Glenn Thomas Howe
Douglas-fir (Pseudotsuga menziesii) is a widely distributed, ecologically important, and commercially valuable tree species in North America. However, climate change is expected to adversely impact Douglas-fir trees, and assisted migration may become necessary to lessen the effects of climate change. Because drought stress is one of the projected effects of climate change in the western U.S., it is increasingly important to include drought adaptation traits in breeding programs and in reforestation decisions. In this study, I addressed the following objectives: (1) obtain baseline measurements and climate data to help in the analysis and interpretation of future measurements in the Drought Hardiness Study; (2) characterize the quantitative genetics of drought adaptation traits; and (3) determine whether drought adaptation traits are associated with the climatic origin of Douglas-fir seedlings. To achieve these objectives, data were collected from about 10,000 Douglas-fir seedlings from 429 families from western Oregon and Washington that were planted at two sites (Sprague and Lost Creek) in southern Oregon. Measured variables, which I refer to as drought adaptation traits, included height, second flushing, spring bud flush, damage (foliage, stems, and leaders), and survival. I will discuss the design and results of a study that help increase the understanding about the importance of climatic-driven genetic differences for drought adaptation traits in Douglas-fir. The results of this study will provide useful information for understanding drought, enhancing breeding programs, and potentially adjusting forest management to climate change impacts.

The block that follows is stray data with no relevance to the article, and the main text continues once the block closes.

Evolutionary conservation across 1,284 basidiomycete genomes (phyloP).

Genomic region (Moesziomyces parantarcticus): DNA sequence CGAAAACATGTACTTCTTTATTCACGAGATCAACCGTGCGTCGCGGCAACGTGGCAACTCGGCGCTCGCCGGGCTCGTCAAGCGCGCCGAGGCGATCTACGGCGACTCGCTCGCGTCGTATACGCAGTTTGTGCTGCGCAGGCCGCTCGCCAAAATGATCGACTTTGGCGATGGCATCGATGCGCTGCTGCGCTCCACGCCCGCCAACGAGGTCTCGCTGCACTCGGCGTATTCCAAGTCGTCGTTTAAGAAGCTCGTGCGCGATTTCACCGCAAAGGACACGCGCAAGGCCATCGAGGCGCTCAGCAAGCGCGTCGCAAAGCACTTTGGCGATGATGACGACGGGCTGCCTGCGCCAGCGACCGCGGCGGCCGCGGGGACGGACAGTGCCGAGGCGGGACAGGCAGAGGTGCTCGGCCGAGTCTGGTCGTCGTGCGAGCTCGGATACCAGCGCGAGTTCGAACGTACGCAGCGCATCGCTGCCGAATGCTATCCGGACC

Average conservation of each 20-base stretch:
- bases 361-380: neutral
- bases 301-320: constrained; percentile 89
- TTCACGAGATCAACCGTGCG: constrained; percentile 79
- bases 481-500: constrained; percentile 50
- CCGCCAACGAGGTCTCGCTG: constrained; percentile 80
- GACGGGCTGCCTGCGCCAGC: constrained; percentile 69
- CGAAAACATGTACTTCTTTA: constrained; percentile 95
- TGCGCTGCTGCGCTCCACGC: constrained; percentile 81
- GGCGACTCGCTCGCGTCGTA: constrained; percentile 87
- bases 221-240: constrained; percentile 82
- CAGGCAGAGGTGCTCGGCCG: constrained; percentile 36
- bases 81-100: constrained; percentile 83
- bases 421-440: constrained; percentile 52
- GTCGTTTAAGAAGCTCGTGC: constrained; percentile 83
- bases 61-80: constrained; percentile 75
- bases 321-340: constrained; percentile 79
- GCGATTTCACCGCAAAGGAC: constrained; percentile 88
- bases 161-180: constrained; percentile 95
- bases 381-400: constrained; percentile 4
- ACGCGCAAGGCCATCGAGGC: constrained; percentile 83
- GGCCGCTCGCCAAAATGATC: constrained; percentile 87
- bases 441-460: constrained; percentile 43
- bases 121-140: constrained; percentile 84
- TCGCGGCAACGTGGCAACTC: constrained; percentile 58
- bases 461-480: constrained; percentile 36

No datasets are available for this submission.